If you are looking for an answer to the question What is Artificial Intelligence? and you only have a minute, then here's the definition the Association for the Advancement of Artificial Intelligence offers on its home page: "the scientific understanding of the mechanisms underlying thought and intelligent behavior and their embodiment in machines."
However, if you are fortunate enough to have more than a minute, then please get ready to embark upon an exciting journey exploring AI (but beware, it could last a lifetime) …
The search for novel therapies has long been a trial-and-error process that costs drug companies a vast amount of time and money. Now, with artificial intelligence (AI) set to transform the pharmaceutical industry more than any other emerging technology, a growing number of pharma and biotech groups are harnessing the cutting-edge tech to minimise the hit-and-miss nature of R&D and discover new therapies with previously impossible speed and accuracy. Pharmaceutical Technology delves into the new generation of drug discovery companies leveraging AI to uncover novel treatments. Founded in 2018 by life sciences venture capital company Flagship Pioneering, Massachusetts-based Generate Biomedicines uses machine learning to accelerate the discovery of protein therapeutics. The company's AI-powered Generative Biology platform analyses hundreds of millions of known protein structures, and uses the learned patterns to create novel protein sequences that form the basis of new therapies.
The top-funded companies on the recently-released list of top 100 most-promising AI companies to watch from CBInsights, a market intelligence company based in New York, include companies offering autonomous driving software, an AI System on a chip, endpoint security with AI, and a drug discovery company. The list, selected from a base of 6,000 companies, is based on business relations, investor profile, news sentiment analysis, R&D activity, a proprietary scoring system, market potential, competitive landscape, team strength and tech novelty, according to an account in TechRepublic. "This year's cohort spans 18 industries, and is working on everything from climate risk to accelerating drug R&D," stated CB Insights CEO Anand Sanwal. Companies on last year's list went on to raise $5.2 billion in additional financing, including 16 of over $100 million each. Some companies exited via merger or acquisition, IPOs or SPACS.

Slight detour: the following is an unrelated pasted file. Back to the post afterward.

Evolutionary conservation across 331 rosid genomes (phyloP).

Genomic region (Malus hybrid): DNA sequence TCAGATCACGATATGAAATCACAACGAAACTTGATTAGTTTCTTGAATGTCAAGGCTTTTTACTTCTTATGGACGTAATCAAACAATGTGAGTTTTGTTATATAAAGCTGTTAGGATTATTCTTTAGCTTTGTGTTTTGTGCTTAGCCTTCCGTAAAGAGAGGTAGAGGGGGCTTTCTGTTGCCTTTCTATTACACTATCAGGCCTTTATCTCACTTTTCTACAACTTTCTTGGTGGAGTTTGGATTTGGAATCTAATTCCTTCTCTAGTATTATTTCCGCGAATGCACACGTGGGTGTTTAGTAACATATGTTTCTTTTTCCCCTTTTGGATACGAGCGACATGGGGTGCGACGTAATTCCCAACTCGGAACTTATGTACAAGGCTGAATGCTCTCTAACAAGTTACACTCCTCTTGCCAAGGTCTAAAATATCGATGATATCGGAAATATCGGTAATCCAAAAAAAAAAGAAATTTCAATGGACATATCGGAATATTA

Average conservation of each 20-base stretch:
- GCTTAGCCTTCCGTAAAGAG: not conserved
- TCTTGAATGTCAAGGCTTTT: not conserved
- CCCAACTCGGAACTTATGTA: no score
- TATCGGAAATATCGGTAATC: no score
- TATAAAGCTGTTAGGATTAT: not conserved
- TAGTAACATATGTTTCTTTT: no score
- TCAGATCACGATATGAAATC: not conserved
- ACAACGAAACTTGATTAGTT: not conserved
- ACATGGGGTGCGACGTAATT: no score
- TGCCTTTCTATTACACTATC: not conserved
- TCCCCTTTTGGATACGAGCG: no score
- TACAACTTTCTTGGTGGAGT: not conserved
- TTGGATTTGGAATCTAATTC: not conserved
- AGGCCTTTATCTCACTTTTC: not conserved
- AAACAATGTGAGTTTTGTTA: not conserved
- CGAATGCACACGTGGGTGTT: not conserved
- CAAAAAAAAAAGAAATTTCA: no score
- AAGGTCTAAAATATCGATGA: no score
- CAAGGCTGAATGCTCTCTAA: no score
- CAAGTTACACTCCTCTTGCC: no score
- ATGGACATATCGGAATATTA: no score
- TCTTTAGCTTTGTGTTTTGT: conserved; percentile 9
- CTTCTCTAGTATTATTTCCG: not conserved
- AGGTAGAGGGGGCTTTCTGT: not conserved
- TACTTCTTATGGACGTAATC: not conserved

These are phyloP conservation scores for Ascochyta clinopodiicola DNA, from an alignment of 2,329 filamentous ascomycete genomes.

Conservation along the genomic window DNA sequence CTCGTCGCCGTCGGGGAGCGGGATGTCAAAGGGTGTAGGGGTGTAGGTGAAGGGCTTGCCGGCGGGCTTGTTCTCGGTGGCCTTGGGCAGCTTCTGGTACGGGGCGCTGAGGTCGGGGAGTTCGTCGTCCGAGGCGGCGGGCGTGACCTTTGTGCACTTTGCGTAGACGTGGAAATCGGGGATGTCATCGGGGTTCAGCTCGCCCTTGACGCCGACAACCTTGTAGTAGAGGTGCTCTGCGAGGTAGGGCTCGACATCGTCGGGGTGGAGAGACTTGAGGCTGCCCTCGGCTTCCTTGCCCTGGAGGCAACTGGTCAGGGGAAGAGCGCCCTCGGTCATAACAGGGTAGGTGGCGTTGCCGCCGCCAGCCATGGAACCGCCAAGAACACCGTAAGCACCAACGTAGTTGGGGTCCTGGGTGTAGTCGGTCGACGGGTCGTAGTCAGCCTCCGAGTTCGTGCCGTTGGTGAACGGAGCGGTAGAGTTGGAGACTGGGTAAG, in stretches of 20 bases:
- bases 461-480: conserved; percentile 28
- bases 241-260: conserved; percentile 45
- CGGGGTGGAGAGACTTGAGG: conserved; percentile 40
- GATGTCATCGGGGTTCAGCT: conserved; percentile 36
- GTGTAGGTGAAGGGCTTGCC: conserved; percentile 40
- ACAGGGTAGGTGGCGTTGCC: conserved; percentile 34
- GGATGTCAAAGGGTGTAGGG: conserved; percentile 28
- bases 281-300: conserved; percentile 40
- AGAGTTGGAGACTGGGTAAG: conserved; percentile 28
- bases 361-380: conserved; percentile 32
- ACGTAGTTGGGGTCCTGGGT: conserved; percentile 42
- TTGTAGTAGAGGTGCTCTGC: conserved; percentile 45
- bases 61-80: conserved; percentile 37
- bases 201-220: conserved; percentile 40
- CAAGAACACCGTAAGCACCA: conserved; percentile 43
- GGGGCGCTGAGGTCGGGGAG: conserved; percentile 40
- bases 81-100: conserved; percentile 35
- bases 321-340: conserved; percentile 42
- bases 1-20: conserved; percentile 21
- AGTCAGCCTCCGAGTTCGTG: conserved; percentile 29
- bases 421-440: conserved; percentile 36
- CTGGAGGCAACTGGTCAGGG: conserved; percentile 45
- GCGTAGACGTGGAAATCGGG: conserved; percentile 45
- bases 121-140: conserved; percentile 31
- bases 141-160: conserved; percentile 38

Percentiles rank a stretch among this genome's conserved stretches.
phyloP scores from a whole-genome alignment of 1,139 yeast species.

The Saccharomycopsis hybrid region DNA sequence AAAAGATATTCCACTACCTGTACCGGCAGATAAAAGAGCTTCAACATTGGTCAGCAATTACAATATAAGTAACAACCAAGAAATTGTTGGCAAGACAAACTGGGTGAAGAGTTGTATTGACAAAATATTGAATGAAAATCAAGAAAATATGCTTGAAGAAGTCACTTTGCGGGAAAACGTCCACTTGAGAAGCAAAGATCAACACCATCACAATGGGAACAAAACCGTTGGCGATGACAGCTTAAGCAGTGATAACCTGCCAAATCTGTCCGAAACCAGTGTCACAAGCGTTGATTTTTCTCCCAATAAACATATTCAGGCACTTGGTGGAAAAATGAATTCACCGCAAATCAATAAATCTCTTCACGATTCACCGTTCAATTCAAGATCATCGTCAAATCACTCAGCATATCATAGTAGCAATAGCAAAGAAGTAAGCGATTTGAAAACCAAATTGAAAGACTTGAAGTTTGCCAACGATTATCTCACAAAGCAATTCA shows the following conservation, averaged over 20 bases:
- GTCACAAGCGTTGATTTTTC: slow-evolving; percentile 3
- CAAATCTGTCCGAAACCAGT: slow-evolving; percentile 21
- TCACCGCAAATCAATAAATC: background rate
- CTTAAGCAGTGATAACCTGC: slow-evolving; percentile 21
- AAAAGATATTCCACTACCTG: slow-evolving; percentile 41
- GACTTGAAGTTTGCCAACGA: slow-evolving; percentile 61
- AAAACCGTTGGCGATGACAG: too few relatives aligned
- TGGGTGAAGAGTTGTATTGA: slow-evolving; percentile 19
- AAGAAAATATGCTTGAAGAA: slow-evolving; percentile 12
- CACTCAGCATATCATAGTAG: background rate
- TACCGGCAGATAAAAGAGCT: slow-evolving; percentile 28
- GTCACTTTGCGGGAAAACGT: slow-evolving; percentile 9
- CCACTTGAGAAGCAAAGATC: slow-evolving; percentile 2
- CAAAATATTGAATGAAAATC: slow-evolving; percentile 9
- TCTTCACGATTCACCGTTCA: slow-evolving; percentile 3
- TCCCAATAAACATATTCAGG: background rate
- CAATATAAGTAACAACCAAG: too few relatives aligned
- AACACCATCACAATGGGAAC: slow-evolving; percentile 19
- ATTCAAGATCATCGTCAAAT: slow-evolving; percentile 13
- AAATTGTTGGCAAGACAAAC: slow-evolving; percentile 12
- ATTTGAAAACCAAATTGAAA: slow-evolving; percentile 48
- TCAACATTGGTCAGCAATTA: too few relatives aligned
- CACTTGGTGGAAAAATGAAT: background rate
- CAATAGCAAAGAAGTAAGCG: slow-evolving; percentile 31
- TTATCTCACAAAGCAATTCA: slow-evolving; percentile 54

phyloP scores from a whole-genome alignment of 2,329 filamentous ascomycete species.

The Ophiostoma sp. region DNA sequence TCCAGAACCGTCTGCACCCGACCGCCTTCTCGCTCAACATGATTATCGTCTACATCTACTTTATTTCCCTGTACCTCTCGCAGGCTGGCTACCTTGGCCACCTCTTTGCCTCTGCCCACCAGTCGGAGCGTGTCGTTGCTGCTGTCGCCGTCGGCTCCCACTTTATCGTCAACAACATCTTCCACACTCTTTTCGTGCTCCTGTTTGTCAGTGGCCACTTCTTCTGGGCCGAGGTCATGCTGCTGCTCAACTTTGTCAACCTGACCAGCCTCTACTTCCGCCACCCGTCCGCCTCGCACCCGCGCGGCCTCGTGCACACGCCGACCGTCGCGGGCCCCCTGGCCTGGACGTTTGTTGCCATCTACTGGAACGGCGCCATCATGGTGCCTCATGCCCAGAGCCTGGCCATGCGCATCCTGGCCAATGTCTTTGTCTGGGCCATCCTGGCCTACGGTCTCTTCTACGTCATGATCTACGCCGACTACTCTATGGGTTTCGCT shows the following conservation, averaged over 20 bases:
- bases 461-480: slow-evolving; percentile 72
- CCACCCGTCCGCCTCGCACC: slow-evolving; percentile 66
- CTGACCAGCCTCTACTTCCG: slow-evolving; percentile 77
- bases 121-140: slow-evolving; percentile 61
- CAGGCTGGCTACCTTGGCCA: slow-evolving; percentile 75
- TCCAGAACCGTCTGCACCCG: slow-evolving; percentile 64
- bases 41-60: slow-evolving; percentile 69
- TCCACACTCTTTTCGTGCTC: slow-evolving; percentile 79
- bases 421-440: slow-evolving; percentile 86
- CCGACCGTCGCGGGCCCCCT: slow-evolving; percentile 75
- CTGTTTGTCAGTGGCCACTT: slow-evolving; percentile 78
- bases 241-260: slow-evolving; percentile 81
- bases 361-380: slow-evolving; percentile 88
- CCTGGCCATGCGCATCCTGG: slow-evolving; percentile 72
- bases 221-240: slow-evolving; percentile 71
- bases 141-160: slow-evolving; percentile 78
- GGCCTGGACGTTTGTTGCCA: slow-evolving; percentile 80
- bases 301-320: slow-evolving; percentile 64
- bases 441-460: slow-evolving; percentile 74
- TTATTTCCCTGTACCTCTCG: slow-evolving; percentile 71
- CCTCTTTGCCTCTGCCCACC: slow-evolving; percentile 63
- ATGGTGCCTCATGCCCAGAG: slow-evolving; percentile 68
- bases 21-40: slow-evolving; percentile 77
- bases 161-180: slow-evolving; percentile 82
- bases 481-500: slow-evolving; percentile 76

The artificial intelligence-powered drug discovery company insitro has secured a mammoth funding round of $400 million, to carry forward its development efforts and Big Pharma partnerships with the likes of Gilead and Bristol Myers Squibb. The series C financing was led by the Canada Pension Plan Investment Board, also known as CPP Investments, with additional backing from Andreessen Horowitz, Casdin Capital, ARCH Venture Partners, Foresite Capital, GV, Third Rock Ventures, Two Sigma Ventures, HOF Capital and Alexandria Venture Investments, as well as accounts managed by BlackRock and T. Rowe Price Associates. Temasek and Softbank Investment Advisors also joined the round, in addition to an undisclosed global investment group and a U.S. payer-provider health system. "For insitro, 2020 was a year of incredible growth and progress toward our founding vision of bringing the predictive powers of machine learning to drug discovery," said founder and CEO Daphne Koller. "We built out and demonstrated the capabilities of our target discovery platform in our Gilead collaboration in NASH, receiving the first of our operational milestone payments, and put in place an outstanding collaboration with Bristol Myers Squibb in ALS; we also took a big step forward towards moving from targets to medicines through the acquisition of Haystack Sciences, a high throughput chemistry platform that enables [machine learning]-driven molecular design; and we recruited Dr. Roger Perlmutter to our board to help guide our drug discovery efforts," Koller said.
Roger Perlmutter, the head of research and development at Merck, is joining the board of Insitro, a firm focused on using artificial intelligence to discover drugs. Insitro, backed with $243 million in venture capital from firms including Casdin Capital and ARCH Venture Partners, was founded by Daphne Koller, known for co-founding Coursera, the online learning firm, and working at Calico, a drug discovery arm of Alphabet. The company has a research partnership with Gilead Sciences. Unlock this article by subscribing to STAT Plus and enjoy your first 30 days free! STAT Plus is STAT's premium subscription service for in-depth biotech, pharma, policy, and life science coverage and analysis.